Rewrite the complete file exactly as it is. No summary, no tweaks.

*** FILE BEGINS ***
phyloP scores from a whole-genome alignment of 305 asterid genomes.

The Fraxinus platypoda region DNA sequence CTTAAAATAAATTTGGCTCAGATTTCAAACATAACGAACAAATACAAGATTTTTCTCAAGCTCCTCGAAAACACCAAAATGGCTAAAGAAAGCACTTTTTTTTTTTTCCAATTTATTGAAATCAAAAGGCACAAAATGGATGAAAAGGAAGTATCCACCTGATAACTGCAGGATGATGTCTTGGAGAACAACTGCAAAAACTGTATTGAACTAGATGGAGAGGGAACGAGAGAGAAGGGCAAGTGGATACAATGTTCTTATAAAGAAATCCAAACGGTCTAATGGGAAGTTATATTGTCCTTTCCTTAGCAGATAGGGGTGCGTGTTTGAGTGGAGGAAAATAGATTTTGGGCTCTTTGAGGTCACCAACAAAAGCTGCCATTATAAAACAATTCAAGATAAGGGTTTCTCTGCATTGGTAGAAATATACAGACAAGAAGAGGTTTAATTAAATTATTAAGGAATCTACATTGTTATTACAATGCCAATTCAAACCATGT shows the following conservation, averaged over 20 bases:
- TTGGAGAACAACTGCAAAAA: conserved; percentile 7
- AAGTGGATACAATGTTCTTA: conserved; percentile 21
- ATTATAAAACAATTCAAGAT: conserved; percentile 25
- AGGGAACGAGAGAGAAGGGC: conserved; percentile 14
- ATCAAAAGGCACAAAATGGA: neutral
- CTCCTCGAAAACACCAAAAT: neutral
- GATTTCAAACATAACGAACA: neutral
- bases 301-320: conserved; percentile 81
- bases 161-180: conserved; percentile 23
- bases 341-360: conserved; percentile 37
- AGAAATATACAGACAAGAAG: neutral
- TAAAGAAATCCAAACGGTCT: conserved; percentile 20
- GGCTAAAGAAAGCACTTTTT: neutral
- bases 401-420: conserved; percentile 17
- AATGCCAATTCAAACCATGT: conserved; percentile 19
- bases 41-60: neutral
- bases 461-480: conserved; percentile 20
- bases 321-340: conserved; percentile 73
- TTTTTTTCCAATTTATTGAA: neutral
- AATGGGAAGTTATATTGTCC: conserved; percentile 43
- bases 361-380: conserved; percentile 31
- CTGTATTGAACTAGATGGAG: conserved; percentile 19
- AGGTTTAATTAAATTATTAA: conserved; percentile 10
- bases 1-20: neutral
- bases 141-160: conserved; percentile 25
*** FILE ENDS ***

phyloP scores from a whole-genome alignment of 305 asterid genomes.

The Fraxinus platypoda region DNA sequence CTTAAAATAAATTTGGCTCAGATTTCAAACATAACGAACAAATACAAGATTTTTCTCAAGCTCCTCGAAAACACCAAAATGGCTAAAGAAAGCACTTTTTTTTTTTTCCAATTTATTGAAATCAAAAGGCACAAAATGGATGAAAAGGAAGTATCCACCTGATAACTGCAGGATGATGTCTTGGAGAACAACTGCAAAAACTGTATTGAACTAGATGGAGAGGGAACGAGAGAGAAGGGCAAGTGGATACAATGTTCTTATAAAGAAATCCAAACGGTCTAATGGGAAGTTATATTGTCCTTTCCTTAGCAGATAGGGGTGCGTGTTTGAGTGGAGGAAAATAGATTTTGGGCTCTTTGAGGTCACCAACAAAAGCTGCCATTATAAAACAATTCAAGATAAGGGTTTCTCTGCATTGGTAGAAATATACAGACAAGAAGAGGTTTAATTAAATTATTAAGGAATCTACATTGTTATTACAATGCCAATTCAAACCATGT shows the following conservation, averaged over 20 bases:
- TTGGAGAACAACTGCAAAAA: conserved; percentile 7
- AAGTGGATACAATGTTCTTA: conserved; percentile 21
- ATTATAAAACAATTCAAGAT: conserved; percentile 25
- AGGGAACGAGAGAGAAGGGC: conserved; percentile 14
- ATCAAAAGGCACAAAATGGA: neutral
- CTCCTCGAAAACACCAAAAT: neutral
- GATTTCAAACATAACGAACA: neutral
- bases 301-320: conserved; percentile 81
- bases 161-180: conserved; percentile 23
- bases 341-360: conserved; percentile 37
- AGAAATATACAGACAAGAAG: neutral
- TAAAGAAATCCAAACGGTCT: conserved; percentile 20
- GGCTAAAGAAAGCACTTTTT: neutral
- bases 401-420: conserved; percentile 17
- AATGCCAATTCAAACCATGT: conserved; percentile 19
- bases 41-60: neutral
- bases 461-480: conserved; percentile 20
- bases 321-340: conserved; percentile 73
- TTTTTTTCCAATTTATTGAA: neutral
- AATGGGAAGTTATATTGTCC: conserved; percentile 43
- bases 361-380: conserved; percentile 31
- CTGTATTGAACTAGATGGAG: conserved; percentile 19
- AGGTTTAATTAAATTATTAA: conserved; percentile 10
- bases 1-20: neutral
- bases 141-160: conserved; percentile 25